There’s no medical test to diagnose dyslexia, yet it’s estimated that a staggering 43.5 million Americans have the learning disability, which hinders them from recognizing or sounding out words. Screening, however, can help identify children who are struggling and may be dyslexic.
For many parents, the suspicion their child may suffer from a learning disorder sounds ominous, and dyslexia is considered a leading cause of illiteracy. Yet, some of the country’s most successful people have struggled with dyslexia. In recent years researchers have re-evaluated the impact of the condition as they’ve uncovered surprising benefits – such as the ability to think visually and a superior imagination.
That’s encouraging news for about 3.5% of American students (some 2 million children), who are in special education programs to help them manage their dyslexia. But it’s not going to help them finish their homework.
The Mayo Clinic and other facilities have come up with innovative ways to teach dyslexics and improve their performance so they can advance through school without the frustration and shame that plagued many children before them. Reading programs can help kids parse out phonemes, the small sounds that make up parts of speech and that are represented by combinations of letters in the alphabet. Children without dyslexia can grasp the concept intuitively, but dyslexics need extra help recognizing letter combinations and sounds.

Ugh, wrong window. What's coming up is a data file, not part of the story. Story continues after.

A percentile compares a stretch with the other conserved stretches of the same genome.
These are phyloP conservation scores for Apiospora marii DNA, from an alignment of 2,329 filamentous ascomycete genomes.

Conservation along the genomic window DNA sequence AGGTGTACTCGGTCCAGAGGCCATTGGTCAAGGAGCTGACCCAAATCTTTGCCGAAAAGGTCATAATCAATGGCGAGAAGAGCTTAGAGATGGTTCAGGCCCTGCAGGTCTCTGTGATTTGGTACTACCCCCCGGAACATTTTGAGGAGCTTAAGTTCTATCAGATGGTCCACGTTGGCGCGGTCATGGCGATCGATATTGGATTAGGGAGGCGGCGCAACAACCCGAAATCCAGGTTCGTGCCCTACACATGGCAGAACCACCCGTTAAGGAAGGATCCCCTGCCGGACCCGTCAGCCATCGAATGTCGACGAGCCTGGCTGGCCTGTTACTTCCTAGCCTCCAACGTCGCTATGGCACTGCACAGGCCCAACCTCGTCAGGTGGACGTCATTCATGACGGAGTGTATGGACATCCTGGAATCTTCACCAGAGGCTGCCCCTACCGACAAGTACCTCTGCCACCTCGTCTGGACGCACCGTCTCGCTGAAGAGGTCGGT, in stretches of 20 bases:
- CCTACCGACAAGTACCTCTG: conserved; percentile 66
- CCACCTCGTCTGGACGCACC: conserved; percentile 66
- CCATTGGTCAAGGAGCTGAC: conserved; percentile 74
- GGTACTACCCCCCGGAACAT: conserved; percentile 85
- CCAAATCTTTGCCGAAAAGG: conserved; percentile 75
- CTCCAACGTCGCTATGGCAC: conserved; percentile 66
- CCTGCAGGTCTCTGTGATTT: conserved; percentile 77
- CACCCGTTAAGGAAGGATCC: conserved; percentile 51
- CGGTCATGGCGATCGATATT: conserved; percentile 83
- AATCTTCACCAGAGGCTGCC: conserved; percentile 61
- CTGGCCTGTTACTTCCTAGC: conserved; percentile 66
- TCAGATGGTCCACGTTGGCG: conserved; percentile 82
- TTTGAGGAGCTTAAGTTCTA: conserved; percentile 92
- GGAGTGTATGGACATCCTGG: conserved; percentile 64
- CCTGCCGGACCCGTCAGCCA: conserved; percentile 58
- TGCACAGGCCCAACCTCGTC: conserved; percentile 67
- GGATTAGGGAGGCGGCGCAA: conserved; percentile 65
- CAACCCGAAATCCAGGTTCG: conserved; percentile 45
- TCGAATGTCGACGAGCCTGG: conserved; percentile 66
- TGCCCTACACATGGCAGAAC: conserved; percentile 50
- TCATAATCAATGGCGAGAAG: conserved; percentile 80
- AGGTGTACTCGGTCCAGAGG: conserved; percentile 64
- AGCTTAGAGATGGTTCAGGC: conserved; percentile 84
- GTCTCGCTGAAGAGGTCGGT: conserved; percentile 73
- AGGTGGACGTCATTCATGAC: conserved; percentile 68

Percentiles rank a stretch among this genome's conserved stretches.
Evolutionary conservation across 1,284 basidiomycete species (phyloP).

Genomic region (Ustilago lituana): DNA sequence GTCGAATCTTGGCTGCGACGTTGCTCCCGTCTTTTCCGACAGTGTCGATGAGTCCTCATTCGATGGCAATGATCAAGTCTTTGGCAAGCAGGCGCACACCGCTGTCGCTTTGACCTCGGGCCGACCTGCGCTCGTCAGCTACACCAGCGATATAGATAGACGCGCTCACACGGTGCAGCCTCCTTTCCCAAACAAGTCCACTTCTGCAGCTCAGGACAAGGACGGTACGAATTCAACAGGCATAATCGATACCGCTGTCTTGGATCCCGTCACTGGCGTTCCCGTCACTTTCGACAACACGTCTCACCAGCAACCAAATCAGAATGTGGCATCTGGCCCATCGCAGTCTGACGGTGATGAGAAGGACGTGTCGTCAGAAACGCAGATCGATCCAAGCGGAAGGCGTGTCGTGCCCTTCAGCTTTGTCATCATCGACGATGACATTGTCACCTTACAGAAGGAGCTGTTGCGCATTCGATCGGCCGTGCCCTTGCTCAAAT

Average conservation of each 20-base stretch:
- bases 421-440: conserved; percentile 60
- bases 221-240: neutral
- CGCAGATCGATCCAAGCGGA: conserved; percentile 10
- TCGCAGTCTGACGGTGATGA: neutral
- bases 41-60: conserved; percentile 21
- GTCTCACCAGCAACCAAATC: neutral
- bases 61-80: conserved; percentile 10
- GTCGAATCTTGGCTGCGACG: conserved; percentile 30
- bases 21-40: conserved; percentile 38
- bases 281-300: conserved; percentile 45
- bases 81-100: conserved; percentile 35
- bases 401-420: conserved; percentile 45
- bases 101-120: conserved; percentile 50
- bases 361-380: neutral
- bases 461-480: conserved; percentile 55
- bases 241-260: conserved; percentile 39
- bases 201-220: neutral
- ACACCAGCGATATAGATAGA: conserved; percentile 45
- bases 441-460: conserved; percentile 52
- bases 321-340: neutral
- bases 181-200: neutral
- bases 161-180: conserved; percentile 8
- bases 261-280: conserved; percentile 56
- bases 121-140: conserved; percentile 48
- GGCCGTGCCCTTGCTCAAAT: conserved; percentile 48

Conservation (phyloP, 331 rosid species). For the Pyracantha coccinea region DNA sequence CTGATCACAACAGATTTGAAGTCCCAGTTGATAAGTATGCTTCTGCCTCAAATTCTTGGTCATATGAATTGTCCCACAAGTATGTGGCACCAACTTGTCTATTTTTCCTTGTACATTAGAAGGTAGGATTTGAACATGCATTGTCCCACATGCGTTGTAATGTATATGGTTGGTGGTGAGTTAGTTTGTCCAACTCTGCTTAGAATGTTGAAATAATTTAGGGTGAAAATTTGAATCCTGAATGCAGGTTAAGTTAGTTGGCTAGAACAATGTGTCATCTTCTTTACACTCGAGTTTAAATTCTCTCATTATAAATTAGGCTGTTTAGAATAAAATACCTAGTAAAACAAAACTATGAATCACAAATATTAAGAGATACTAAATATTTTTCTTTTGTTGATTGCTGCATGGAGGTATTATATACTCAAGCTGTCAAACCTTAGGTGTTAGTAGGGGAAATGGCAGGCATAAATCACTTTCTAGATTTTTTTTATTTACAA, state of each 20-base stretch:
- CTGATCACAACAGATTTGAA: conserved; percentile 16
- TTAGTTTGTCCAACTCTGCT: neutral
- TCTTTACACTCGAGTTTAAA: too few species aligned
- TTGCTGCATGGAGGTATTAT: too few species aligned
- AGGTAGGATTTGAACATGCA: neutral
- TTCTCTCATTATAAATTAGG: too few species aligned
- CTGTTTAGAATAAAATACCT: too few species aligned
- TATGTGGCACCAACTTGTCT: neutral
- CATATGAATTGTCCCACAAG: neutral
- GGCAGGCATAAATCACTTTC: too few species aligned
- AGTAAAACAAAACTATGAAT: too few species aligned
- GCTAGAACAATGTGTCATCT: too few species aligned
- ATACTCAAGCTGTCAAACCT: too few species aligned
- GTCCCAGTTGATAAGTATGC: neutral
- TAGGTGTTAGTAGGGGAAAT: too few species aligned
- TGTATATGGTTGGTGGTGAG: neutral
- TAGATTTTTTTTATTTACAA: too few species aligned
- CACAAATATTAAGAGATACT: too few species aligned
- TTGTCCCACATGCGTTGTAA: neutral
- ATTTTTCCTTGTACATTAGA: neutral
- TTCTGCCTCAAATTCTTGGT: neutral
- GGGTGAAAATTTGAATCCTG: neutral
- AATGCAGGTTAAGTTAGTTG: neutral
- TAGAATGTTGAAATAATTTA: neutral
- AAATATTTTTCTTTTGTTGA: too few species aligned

Companies, such as Talking Fingers Inc., have come up with computer programs that show children how sounds are linked to letters, as well as memory games that can help them recognize the words they stumble over most often. Educators too have devised word games and puzzles that keep children engaged and motivated. Sometimes it’s as simple as having a child draw a picture of a word and then associating the two – after all, their visual skills may be their strongest asset.
But almost all educators agree that early intervention is crucial. Reading out loud to a toddler can help them recognize sounds and words they will encounter when they start reading by themselves.
With some help, dyslexic children can learn to read as they head off to conquer the world.